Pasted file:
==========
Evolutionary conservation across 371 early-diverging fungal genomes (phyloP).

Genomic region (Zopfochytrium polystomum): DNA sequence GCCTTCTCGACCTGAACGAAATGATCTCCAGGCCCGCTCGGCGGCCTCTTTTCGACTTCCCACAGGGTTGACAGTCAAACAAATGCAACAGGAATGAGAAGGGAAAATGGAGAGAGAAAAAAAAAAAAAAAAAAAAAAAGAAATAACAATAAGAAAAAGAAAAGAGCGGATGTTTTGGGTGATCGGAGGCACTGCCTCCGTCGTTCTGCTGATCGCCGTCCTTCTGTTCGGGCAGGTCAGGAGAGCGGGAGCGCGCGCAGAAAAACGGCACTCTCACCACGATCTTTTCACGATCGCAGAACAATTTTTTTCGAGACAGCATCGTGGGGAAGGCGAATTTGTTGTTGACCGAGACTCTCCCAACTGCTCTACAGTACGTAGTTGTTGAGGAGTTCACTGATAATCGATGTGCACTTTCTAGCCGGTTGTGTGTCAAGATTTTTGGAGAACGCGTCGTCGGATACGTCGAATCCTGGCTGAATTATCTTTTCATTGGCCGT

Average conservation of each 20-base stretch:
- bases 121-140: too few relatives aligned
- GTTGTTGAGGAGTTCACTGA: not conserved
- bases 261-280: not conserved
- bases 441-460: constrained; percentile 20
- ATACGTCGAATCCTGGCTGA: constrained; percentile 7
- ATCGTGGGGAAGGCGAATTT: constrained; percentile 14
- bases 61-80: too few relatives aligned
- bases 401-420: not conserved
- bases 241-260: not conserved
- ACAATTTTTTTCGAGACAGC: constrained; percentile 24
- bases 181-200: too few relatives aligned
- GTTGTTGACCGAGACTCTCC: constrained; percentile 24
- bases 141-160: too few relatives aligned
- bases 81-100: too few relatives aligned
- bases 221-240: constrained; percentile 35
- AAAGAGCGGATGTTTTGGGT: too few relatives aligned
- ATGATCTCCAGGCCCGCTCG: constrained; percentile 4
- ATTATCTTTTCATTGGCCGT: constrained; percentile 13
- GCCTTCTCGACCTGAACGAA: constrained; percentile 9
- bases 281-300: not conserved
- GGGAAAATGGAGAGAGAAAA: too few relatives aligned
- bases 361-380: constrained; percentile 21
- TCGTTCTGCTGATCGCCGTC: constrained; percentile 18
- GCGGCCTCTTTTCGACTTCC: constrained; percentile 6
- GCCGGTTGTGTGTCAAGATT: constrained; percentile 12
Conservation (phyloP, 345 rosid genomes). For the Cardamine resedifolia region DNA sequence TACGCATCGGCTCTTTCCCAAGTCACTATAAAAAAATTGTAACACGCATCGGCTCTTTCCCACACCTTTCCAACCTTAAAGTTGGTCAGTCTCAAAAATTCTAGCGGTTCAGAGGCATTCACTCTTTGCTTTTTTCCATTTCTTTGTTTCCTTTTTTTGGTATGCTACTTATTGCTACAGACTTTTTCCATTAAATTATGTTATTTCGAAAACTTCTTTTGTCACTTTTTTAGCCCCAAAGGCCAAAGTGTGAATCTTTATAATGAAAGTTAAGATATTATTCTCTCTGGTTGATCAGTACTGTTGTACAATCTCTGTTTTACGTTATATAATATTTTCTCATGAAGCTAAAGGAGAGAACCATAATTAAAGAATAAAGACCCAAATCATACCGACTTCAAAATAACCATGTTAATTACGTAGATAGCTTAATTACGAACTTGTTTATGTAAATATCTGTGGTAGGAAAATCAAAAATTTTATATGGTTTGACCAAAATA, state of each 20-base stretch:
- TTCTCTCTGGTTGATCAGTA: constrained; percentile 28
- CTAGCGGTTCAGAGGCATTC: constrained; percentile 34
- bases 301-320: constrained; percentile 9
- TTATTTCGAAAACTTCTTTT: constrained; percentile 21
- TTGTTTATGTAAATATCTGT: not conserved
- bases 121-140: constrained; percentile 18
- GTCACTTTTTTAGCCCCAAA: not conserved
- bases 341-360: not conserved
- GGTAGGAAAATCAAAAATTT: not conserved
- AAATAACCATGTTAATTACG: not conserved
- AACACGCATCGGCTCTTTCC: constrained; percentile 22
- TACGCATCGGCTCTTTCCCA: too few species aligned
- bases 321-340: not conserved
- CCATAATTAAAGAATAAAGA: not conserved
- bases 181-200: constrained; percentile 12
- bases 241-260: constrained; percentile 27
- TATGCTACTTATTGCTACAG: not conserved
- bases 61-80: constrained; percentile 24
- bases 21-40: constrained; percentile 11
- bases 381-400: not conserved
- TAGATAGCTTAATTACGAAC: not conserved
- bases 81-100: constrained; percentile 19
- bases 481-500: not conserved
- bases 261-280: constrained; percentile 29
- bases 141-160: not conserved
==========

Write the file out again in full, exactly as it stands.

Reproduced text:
Evolutionary conservation across 371 early-diverging fungal genomes (phyloP).

Genomic region (Zopfochytrium polystomum): DNA sequence GCCTTCTCGACCTGAACGAAATGATCTCCAGGCCCGCTCGGCGGCCTCTTTTCGACTTCCCACAGGGTTGACAGTCAAACAAATGCAACAGGAATGAGAAGGGAAAATGGAGAGAGAAAAAAAAAAAAAAAAAAAAAAAGAAATAACAATAAGAAAAAGAAAAGAGCGGATGTTTTGGGTGATCGGAGGCACTGCCTCCGTCGTTCTGCTGATCGCCGTCCTTCTGTTCGGGCAGGTCAGGAGAGCGGGAGCGCGCGCAGAAAAACGGCACTCTCACCACGATCTTTTCACGATCGCAGAACAATTTTTTTCGAGACAGCATCGTGGGGAAGGCGAATTTGTTGTTGACCGAGACTCTCCCAACTGCTCTACAGTACGTAGTTGTTGAGGAGTTCACTGATAATCGATGTGCACTTTCTAGCCGGTTGTGTGTCAAGATTTTTGGAGAACGCGTCGTCGGATACGTCGAATCCTGGCTGAATTATCTTTTCATTGGCCGT

Average conservation of each 20-base stretch:
- bases 121-140: too few relatives aligned
- GTTGTTGAGGAGTTCACTGA: not conserved
- bases 261-280: not conserved
- bases 441-460: constrained; percentile 20
- ATACGTCGAATCCTGGCTGA: constrained; percentile 7
- ATCGTGGGGAAGGCGAATTT: constrained; percentile 14
- bases 61-80: too few relatives aligned
- bases 401-420: not conserved
- bases 241-260: not conserved
- ACAATTTTTTTCGAGACAGC: constrained; percentile 24
- bases 181-200: too few relatives aligned
- GTTGTTGACCGAGACTCTCC: constrained; percentile 24
- bases 141-160: too few relatives aligned
- bases 81-100: too few relatives aligned
- bases 221-240: constrained; percentile 35
- AAAGAGCGGATGTTTTGGGT: too few relatives aligned
- ATGATCTCCAGGCCCGCTCG: constrained; percentile 4
- ATTATCTTTTCATTGGCCGT: constrained; percentile 13
- GCCTTCTCGACCTGAACGAA: constrained; percentile 9
- bases 281-300: not conserved
- GGGAAAATGGAGAGAGAAAA: too few relatives aligned
- bases 361-380: constrained; percentile 21
- TCGTTCTGCTGATCGCCGTC: constrained; percentile 18
- GCGGCCTCTTTTCGACTTCC: constrained; percentile 6
- GCCGGTTGTGTGTCAAGATT: constrained; percentile 12
Conservation (phyloP, 345 rosid genomes). For the Cardamine resedifolia region DNA sequence TACGCATCGGCTCTTTCCCAAGTCACTATAAAAAAATTGTAACACGCATCGGCTCTTTCCCACACCTTTCCAACCTTAAAGTTGGTCAGTCTCAAAAATTCTAGCGGTTCAGAGGCATTCACTCTTTGCTTTTTTCCATTTCTTTGTTTCCTTTTTTTGGTATGCTACTTATTGCTACAGACTTTTTCCATTAAATTATGTTATTTCGAAAACTTCTTTTGTCACTTTTTTAGCCCCAAAGGCCAAAGTGTGAATCTTTATAATGAAAGTTAAGATATTATTCTCTCTGGTTGATCAGTACTGTTGTACAATCTCTGTTTTACGTTATATAATATTTTCTCATGAAGCTAAAGGAGAGAACCATAATTAAAGAATAAAGACCCAAATCATACCGACTTCAAAATAACCATGTTAATTACGTAGATAGCTTAATTACGAACTTGTTTATGTAAATATCTGTGGTAGGAAAATCAAAAATTTTATATGGTTTGACCAAAATA, state of each 20-base stretch:
- TTCTCTCTGGTTGATCAGTA: constrained; percentile 28
- CTAGCGGTTCAGAGGCATTC: constrained; percentile 34
- bases 301-320: constrained; percentile 9
- TTATTTCGAAAACTTCTTTT: constrained; percentile 21
- TTGTTTATGTAAATATCTGT: not conserved
- bases 121-140: constrained; percentile 18
- GTCACTTTTTTAGCCCCAAA: not conserved
- bases 341-360: not conserved
- GGTAGGAAAATCAAAAATTT: not conserved
- AAATAACCATGTTAATTACG: not conserved
- AACACGCATCGGCTCTTTCC: constrained; percentile 22
- TACGCATCGGCTCTTTCCCA: too few species aligned
- bases 321-340: not conserved
- CCATAATTAAAGAATAAAGA: not conserved
- bases 181-200: constrained; percentile 12
- bases 241-260: constrained; percentile 27
- TATGCTACTTATTGCTACAG: not conserved
- bases 61-80: constrained; percentile 24
- bases 21-40: constrained; percentile 11
- bases 381-400: not conserved
- TAGATAGCTTAATTACGAAC: not conserved
- bases 81-100: constrained; percentile 19
- bases 481-500: not conserved
- bases 261-280: constrained; percentile 29
- bases 141-160: not conserved